George C. Scott was not the first choice to play the belligerent General, but he was, undoubtedly, the best at bestowing a sense of indefatigable destiny to the sabre-rattling war-horse. His anvil-bashed face and rock-choked bark of a voice made him look and sound imperious. But the Oscar-winning screenplay from Francis Ford Coppola and Edmund H. North (a task that was only won after years of attritional war with the Patton Estate who had flatly refused to aid any filmmakers wanting material about their illustrious figurehead as the basis for any cinematic project) was a curious beast, indeed. For audiences weaned on the valorous Hollywood product of ceaseless derring-do and honourable sacrifice, Patton would strike out down a different path, one that wasn't afraid to show the General as that quintessential combination of madman and genius, a figure of fearsome might and monumental arrogance, his notion of self-importance never ignored or downplayed. Superb to the point of dementia on the battlefield, Patton was, nevertheless, a massive coil of fierce contradiction – deeply religious, yet unforgiving and profane, he would astound the conventions of military brains with almost avant-garde strategies, yet make the most terrible of blunders away from the battlefield. Like Custer less than a hundred years before him, or Napoleon fifty or so before that, he fell in love with his own iconic image and became swept up in the unstoppable wave of that testosterone-soaked glory that he believed was his by right. It is hard to believe that original casting hopefuls for the part had been the likes of Burt Lancaster and Robert Mitchum. Both fantastic actors, they would not have been able to embody the bold, blood-boiling narcissism that the role required. Lancaster would, however, go on to play the resilient and brave Colonel Durnford – a man whose tired humanity would be quashed by his doomed devotion to duty in the much underrated Zulu Dawn – and it is interesting to compare and contrast their two styles in creating true-life men-of-action who were, first and foremost, proud and resourceful leaders. Lee Marvin, also lined-up for a tour of duty, had the voice and the dark, glowering attitude that would spur troops into battle, as we had seen in Robert Aldrich’s The Dirty Dozen, but put him in the uniform of a three-star general and the complex layers of Patton's personality would remain locked-up tighter than if constrained by a straitjacket. Rod Steiger also turned down the part, but it is well worth mentioning that he was then to go almost immediately into playing Napoleon Bonaparte in Sergei Bonderchuk's lavish, large-scale painting-come-life, Waterloo, released less than a year after Patton. For my money, only Steiger could have presented Patton's conflicted super-ego with anywhere near as much depth and class. Certainly not John Wayne, who lobbied hard to get the role!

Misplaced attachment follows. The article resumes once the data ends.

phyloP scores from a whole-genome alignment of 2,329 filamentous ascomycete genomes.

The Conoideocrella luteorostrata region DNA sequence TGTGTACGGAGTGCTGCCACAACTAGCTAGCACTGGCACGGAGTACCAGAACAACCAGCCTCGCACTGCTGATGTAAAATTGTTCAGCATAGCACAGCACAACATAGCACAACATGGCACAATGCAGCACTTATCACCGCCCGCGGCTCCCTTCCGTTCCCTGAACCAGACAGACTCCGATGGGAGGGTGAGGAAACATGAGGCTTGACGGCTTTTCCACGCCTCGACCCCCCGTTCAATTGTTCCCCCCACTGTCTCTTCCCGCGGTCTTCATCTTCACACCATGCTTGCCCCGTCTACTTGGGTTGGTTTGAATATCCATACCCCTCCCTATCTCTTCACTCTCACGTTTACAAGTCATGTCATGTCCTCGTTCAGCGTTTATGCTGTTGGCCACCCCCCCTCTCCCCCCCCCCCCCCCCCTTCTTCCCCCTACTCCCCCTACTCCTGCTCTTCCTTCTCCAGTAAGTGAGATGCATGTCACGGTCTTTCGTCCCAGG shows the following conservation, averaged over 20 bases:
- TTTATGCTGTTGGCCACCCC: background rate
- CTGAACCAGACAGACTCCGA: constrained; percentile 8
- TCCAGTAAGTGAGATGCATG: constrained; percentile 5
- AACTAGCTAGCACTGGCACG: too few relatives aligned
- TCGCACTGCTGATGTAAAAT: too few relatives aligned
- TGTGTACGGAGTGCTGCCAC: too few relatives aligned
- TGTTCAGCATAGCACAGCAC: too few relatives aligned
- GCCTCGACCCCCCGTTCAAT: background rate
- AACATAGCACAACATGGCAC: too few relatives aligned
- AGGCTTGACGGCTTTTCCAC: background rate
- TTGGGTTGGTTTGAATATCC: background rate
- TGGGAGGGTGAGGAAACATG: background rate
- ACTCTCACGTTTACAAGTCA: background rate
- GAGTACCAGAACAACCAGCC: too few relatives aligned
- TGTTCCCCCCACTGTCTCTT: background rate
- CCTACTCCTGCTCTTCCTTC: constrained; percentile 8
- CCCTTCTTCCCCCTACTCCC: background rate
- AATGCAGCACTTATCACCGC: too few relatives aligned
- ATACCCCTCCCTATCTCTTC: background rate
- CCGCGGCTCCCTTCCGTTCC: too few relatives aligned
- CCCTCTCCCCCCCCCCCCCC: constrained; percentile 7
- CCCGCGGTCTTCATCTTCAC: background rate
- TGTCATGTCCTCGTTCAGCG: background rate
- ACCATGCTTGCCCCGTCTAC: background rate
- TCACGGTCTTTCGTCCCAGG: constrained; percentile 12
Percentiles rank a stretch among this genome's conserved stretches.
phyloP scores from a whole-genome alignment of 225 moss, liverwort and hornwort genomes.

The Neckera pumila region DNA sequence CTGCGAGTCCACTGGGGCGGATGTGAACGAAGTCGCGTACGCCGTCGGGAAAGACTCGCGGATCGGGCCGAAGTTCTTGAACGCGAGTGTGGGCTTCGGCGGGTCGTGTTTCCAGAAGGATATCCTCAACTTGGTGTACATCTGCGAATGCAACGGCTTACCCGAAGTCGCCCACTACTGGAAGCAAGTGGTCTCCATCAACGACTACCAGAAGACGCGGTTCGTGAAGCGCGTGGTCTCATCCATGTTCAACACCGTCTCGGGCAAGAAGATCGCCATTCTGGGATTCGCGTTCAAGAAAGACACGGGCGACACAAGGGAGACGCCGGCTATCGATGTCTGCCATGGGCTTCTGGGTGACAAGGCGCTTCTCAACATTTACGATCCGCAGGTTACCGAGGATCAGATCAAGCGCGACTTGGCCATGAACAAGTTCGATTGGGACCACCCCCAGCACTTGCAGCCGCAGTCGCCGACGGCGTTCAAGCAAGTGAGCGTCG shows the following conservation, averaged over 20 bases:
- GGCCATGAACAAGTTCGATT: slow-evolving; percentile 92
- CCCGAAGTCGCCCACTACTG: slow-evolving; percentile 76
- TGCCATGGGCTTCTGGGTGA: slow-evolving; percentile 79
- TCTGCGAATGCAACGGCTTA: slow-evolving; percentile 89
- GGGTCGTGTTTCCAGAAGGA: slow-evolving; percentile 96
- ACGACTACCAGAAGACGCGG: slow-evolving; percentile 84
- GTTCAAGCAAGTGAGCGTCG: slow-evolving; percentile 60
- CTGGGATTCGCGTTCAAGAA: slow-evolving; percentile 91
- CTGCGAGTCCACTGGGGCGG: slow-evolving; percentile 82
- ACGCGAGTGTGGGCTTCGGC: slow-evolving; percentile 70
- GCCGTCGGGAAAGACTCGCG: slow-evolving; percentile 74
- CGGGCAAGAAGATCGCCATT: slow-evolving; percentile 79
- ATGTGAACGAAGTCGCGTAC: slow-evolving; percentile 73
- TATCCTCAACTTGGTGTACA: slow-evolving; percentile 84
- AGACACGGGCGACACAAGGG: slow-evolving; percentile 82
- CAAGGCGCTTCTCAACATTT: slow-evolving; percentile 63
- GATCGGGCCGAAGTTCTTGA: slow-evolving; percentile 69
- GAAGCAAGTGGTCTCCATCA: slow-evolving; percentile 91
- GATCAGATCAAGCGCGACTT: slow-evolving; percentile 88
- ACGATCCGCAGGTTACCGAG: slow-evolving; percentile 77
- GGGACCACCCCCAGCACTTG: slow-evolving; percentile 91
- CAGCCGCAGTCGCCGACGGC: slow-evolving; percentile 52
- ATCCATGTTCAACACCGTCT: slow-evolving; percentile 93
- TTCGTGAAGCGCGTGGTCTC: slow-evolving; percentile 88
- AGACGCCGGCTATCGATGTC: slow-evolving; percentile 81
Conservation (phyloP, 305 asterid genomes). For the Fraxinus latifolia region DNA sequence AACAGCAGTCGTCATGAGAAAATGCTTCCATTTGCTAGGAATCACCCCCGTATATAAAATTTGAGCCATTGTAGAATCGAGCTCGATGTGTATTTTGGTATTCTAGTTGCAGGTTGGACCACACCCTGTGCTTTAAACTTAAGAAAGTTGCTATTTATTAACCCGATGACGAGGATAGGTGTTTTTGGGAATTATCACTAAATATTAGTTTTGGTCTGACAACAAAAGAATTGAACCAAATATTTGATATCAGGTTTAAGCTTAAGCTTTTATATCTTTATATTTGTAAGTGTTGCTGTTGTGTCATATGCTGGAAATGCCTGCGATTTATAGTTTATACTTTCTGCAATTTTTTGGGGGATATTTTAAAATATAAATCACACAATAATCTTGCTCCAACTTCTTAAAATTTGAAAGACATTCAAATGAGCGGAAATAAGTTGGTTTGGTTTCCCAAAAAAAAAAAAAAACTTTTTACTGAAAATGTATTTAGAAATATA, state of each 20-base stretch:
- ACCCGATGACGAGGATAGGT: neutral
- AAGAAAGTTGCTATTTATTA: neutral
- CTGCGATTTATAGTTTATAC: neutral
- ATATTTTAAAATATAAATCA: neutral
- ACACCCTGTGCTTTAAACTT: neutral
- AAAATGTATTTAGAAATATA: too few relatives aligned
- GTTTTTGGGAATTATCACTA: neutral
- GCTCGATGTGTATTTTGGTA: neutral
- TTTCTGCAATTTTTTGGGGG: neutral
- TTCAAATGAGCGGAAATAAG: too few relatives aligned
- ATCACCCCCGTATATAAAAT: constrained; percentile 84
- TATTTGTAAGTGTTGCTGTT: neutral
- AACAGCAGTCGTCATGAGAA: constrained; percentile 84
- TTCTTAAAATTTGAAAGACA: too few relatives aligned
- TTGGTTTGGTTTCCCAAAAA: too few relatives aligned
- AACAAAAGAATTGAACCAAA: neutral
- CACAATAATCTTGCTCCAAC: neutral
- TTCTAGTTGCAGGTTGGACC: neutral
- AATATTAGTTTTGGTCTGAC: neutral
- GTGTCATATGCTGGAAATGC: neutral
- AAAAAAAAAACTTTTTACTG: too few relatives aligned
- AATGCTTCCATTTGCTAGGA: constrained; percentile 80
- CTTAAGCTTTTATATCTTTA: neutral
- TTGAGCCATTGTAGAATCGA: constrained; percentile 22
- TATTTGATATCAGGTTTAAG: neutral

With an awesome supporting cast, including Karl Malden as General Omar Bradley – a man who both commanded and served under Patton, legions of extras and period hardware, and a globe-hopping multitude of locations, the result was a strangely haunting, important, but decidedly quirky war film whose restricted biopic structure (we only see Patton during the latter portion of World War II and,predominantly, that remarkable final push to victory) and brusque scenery-chewing from Scott enabled it to be partly-amusing, partly sympathetic and defiantly controversial at the same time. His character was disseminated, stripped-down to the core, laid-bare and built back up into the titanic avenger who aggravated his own superiors as much as his counterparts on the other side. It was an idiosyncratic story told in a barnstorming and tumultuous fashion that placed character brazenly in front of the action, and incisively paced the parade ground right in the limbo between staunch patriotism and anti-war zeal. It would take someone of incredible sensitivity and intelligence to decrypt the man behind the myth and find the voice to project those inner workings musically.